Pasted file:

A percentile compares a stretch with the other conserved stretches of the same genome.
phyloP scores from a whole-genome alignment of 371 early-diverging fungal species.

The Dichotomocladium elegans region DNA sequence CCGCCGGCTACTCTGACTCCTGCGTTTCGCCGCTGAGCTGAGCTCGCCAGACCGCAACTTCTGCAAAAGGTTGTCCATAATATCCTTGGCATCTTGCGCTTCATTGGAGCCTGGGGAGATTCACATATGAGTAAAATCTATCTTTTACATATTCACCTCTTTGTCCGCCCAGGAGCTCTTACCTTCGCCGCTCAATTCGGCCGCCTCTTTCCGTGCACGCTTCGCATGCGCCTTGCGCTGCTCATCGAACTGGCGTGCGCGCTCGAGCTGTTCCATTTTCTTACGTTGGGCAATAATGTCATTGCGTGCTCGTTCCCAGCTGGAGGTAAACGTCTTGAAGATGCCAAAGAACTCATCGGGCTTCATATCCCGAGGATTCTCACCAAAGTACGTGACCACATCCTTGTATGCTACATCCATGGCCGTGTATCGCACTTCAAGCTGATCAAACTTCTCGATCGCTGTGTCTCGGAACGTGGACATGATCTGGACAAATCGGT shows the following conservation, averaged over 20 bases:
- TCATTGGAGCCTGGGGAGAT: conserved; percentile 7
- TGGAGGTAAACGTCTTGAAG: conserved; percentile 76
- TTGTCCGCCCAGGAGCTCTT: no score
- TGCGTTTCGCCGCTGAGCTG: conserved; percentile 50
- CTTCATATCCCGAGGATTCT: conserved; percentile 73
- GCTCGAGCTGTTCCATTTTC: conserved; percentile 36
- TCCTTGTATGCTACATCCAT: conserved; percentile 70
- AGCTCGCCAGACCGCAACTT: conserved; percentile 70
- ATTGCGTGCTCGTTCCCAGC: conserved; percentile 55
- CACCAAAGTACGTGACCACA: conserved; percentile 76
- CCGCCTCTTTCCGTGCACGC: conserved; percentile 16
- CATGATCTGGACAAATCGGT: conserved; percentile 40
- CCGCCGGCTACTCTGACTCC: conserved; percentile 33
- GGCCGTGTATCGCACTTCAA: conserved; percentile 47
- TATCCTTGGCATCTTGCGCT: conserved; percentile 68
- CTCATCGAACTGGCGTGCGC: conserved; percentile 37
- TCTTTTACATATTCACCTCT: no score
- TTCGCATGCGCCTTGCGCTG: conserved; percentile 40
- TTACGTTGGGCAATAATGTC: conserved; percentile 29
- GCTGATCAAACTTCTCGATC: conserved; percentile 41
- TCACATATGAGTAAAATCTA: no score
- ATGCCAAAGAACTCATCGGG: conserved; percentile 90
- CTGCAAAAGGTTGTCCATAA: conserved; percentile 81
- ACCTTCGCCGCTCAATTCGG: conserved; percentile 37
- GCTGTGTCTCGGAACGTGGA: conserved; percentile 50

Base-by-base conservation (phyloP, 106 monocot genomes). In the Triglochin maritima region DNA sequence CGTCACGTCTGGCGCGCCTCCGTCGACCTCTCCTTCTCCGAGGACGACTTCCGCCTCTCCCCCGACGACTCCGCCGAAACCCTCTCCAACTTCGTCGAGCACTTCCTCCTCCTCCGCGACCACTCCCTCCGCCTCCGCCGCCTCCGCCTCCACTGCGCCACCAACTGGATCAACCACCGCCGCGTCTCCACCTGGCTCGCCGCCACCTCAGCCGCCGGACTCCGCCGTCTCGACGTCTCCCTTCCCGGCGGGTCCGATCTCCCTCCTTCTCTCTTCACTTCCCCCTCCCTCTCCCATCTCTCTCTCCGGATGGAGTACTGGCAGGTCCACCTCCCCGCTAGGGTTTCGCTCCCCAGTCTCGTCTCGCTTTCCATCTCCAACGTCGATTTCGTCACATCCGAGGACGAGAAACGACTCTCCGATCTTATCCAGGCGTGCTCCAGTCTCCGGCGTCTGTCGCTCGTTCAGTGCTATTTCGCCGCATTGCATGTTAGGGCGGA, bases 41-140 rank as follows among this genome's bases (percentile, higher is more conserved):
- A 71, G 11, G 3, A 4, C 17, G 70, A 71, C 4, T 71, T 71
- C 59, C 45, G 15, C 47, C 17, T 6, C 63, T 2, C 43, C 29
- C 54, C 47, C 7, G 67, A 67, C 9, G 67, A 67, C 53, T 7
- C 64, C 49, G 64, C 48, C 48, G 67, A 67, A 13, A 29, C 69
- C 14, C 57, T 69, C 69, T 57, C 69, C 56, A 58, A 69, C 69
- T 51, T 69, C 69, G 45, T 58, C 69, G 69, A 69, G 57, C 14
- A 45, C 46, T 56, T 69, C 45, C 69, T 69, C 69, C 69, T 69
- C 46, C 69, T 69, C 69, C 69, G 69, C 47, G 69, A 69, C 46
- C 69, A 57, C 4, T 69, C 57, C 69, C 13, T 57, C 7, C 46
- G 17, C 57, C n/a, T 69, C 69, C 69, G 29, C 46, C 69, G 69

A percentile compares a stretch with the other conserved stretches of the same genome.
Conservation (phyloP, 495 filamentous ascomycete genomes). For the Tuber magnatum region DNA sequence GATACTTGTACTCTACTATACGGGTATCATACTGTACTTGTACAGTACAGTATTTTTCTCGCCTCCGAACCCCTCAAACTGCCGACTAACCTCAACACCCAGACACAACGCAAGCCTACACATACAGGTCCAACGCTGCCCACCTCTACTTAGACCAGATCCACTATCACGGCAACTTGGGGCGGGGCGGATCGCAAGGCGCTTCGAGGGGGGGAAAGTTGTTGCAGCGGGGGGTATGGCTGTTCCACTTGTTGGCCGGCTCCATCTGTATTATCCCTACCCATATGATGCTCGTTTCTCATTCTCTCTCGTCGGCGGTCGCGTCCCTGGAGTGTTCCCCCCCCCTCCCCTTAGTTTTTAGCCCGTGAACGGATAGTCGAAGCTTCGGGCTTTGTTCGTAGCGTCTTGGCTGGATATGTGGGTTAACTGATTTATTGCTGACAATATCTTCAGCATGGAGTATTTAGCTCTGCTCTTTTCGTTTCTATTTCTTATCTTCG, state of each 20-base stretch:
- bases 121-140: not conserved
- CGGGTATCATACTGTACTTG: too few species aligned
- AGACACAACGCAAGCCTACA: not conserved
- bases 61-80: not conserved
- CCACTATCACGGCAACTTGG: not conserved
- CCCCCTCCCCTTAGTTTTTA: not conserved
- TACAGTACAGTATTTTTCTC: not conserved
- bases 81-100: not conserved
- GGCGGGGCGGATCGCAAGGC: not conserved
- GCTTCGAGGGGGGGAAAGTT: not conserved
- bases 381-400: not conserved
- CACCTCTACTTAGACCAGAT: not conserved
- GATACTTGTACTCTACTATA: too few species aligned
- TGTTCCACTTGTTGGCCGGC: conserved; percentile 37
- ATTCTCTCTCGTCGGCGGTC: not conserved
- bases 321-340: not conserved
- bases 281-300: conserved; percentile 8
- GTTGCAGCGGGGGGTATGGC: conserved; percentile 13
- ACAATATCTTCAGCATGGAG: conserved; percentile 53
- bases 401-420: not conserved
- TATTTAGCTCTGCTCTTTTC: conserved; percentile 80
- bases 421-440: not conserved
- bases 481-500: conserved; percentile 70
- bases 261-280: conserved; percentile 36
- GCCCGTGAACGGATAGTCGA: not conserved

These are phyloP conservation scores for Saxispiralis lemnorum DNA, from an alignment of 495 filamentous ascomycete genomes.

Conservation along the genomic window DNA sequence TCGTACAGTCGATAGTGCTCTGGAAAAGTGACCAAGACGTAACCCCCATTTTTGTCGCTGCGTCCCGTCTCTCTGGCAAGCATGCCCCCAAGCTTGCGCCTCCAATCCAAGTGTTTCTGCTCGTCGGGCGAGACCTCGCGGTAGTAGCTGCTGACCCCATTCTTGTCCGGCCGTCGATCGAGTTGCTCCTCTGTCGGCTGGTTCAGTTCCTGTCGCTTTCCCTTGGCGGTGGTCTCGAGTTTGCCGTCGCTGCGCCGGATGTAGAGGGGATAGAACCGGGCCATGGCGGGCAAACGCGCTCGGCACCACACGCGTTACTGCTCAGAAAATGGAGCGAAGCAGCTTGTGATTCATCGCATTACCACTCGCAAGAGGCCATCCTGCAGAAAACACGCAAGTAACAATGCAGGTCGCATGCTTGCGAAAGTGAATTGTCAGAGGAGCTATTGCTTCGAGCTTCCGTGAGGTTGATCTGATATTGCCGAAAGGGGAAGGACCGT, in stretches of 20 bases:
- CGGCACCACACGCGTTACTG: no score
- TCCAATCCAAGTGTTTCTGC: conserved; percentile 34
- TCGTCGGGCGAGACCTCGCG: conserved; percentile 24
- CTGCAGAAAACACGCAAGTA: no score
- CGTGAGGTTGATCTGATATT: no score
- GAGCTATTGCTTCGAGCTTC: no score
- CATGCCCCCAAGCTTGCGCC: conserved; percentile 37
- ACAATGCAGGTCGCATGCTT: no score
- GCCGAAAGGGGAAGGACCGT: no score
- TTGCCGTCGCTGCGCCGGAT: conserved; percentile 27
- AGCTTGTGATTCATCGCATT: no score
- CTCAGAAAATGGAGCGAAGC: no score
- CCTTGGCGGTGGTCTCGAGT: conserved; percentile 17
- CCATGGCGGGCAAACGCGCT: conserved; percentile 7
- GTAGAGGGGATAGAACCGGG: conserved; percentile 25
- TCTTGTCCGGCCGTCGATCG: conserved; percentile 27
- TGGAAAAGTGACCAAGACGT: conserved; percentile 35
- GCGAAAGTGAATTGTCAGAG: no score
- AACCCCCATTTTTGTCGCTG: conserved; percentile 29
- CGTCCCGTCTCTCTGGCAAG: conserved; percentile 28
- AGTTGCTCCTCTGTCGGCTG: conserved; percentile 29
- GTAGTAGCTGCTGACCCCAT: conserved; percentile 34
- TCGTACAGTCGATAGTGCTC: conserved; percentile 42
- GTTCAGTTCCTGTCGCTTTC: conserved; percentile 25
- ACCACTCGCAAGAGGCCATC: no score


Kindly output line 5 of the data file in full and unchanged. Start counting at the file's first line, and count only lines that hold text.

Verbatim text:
- TGGAGGTAAACGTCTTGAAG: conserved; percentile 76